EXPLAIN THIS TO ME: how in the hell did I get a 103% on that probability test?
Instead of making like two dozen incredibly stupid mistakes, I only made one incredibly stupid mistake, and then got one of the bonus questions right.
I think the universe is broken. I certainly didn’t deserve a 103%, that’s for sure.
Next week we’ll see how the Proofs test went.
NOW IT’S TIME FOR A NICE LONG WALK!
(Unrelated side note: every single one of my Amazon “based on your browsing history” suggestions is a book about Leibniz. I have trained you well, Amazon.)
I’m back, bitches! Here’s the rundown:
Probability (STAT 451): This is the class I’ve been waiting for. I think this will be the one where calculus and stats will finally mate in a glorious orgy of bell curves and integrals.
Linear Algebra (MATH 330): I really think I’ll get more out of it this time, especially since Dr. Abo is awesome and I like the way he teaches. Plus there were three of us who got there early and we kind of bonded into a “let’s study together” group, so that’s cool.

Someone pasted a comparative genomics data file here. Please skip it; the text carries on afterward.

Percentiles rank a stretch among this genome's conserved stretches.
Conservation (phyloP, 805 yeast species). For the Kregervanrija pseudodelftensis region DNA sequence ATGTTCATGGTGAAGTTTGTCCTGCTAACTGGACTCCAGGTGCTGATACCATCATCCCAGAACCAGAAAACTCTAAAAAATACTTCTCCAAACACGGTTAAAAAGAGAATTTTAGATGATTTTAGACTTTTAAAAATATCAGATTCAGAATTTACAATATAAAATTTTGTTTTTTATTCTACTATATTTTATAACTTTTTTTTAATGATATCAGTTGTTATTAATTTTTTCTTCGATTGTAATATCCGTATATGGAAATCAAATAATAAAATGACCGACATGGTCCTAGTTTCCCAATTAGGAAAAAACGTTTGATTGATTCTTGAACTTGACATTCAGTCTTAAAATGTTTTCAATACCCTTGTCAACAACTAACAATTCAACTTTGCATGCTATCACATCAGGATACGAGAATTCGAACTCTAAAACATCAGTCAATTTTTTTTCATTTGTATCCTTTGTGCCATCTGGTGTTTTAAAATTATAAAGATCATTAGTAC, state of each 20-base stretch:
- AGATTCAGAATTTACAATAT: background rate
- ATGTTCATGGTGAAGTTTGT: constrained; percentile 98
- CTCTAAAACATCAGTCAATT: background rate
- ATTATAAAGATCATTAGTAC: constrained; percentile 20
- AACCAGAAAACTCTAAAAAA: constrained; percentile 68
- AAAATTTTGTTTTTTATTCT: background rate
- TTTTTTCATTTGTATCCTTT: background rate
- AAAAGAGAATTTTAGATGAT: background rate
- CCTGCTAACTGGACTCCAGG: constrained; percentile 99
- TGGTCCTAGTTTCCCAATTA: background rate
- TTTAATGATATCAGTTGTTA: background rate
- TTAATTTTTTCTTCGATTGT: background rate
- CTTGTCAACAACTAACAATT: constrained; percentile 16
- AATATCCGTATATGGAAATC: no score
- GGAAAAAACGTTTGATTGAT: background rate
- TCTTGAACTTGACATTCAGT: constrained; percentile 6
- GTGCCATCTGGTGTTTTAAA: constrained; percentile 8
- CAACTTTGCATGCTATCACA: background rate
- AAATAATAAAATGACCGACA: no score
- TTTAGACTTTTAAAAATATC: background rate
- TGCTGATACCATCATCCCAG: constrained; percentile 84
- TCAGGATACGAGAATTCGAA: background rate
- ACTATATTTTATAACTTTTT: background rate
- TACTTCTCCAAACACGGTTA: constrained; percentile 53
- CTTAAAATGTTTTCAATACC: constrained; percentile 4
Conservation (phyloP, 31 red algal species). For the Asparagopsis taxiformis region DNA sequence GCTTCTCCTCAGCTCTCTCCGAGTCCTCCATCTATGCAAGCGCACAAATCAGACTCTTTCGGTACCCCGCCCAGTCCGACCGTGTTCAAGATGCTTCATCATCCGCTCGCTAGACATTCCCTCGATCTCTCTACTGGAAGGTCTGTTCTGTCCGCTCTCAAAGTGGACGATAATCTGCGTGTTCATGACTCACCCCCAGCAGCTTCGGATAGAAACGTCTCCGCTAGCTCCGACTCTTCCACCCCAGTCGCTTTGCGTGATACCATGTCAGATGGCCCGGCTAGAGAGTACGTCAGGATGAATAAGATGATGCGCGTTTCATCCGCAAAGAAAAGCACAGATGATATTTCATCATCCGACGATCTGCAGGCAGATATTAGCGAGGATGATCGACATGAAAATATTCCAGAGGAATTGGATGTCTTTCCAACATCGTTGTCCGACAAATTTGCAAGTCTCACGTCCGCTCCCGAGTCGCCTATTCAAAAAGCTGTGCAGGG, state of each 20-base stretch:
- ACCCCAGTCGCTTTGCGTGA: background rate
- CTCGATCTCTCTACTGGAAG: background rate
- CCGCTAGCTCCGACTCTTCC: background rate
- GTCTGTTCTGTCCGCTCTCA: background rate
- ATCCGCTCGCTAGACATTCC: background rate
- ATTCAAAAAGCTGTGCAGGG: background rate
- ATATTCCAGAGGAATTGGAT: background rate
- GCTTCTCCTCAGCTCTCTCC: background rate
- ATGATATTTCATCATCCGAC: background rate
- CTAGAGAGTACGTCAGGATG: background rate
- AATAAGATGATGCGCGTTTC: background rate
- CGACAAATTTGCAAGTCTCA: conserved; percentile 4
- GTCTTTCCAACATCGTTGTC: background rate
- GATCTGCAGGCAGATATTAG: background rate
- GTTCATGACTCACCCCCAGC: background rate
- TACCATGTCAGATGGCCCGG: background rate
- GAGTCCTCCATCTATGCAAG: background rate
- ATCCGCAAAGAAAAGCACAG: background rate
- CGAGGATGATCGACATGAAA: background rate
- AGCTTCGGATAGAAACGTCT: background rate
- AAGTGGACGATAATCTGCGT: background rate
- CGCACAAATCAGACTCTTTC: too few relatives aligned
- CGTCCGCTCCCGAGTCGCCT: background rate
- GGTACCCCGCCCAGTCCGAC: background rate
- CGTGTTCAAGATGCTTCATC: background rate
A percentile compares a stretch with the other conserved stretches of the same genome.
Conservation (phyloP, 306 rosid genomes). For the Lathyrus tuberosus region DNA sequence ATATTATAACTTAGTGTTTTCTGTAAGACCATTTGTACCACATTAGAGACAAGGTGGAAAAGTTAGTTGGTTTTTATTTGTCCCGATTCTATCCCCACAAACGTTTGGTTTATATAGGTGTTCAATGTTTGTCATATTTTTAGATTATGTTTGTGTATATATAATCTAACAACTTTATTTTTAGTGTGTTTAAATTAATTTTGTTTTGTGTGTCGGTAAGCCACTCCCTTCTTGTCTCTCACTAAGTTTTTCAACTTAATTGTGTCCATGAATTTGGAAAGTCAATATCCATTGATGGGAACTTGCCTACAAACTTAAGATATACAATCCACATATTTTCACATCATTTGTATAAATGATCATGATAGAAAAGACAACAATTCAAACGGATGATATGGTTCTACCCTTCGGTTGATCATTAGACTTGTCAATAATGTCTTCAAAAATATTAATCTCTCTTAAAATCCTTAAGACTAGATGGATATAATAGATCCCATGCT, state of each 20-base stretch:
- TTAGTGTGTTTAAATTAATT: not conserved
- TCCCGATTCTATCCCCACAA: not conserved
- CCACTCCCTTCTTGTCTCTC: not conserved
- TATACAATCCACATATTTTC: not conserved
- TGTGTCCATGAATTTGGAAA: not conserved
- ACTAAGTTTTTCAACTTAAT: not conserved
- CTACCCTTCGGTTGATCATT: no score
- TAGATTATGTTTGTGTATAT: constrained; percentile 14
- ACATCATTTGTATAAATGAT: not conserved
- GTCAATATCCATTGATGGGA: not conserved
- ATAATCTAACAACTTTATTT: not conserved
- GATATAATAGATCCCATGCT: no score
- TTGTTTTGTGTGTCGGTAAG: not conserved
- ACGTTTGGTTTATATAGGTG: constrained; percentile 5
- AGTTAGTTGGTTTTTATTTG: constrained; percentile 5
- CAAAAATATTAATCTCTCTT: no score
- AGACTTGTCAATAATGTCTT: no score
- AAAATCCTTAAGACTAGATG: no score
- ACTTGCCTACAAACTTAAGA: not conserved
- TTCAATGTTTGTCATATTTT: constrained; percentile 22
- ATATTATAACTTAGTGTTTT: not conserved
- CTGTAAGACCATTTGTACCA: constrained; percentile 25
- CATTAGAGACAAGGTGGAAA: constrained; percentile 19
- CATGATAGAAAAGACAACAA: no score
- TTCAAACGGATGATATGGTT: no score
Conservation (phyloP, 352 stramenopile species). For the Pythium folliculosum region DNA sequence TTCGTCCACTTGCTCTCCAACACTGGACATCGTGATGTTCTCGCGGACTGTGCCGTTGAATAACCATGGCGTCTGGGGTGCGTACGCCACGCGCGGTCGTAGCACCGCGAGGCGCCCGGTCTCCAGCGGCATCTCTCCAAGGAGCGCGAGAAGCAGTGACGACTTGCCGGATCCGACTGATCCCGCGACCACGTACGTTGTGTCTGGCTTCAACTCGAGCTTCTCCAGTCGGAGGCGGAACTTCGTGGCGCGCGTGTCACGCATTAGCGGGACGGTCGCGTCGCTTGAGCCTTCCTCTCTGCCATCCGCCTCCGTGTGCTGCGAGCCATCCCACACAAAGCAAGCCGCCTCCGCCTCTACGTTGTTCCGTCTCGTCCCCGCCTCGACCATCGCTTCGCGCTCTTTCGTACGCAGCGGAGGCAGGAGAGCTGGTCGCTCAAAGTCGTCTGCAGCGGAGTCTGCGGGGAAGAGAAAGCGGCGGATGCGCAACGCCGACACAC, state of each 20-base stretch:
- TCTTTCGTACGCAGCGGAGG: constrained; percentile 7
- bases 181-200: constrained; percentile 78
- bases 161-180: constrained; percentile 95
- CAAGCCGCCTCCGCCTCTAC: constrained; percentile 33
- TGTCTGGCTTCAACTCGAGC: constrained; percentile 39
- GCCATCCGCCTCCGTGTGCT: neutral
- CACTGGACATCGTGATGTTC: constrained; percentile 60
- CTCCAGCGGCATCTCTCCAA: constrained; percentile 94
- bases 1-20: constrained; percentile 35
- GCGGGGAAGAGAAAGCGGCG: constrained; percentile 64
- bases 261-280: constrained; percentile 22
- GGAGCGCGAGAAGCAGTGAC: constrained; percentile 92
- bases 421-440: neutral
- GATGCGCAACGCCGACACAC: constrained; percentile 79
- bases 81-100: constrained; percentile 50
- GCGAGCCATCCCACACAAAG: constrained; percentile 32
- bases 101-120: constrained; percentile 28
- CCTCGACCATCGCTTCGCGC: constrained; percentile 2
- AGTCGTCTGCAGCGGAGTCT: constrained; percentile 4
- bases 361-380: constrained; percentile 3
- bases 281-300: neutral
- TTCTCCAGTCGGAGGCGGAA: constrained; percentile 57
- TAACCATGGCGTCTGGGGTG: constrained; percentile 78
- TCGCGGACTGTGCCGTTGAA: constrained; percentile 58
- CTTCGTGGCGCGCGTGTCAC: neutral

Advanced Fiction (ENGL 492): After writing non-fic almost exclusively for quite some time now, it’s going to be interesting to switch back. But I’m excited! I love writing and I love reading others’ stories.
Numerical Linear Algebra (MATH 432): Hmm…not sure about this one. Today we just talked about some of the problems we were going to solve, including ones involving least squares methods and singular value decomposition. I’ve used both of those things in the context of multivariate stats, but never in depth. Though our professor did ask us what were some characteristics of a non-singular matrix and we all kind of hesitated before answering, so hopefully that means that we’re all at least on the same page as far as our familiarity with (or memory of) linear algebra goes.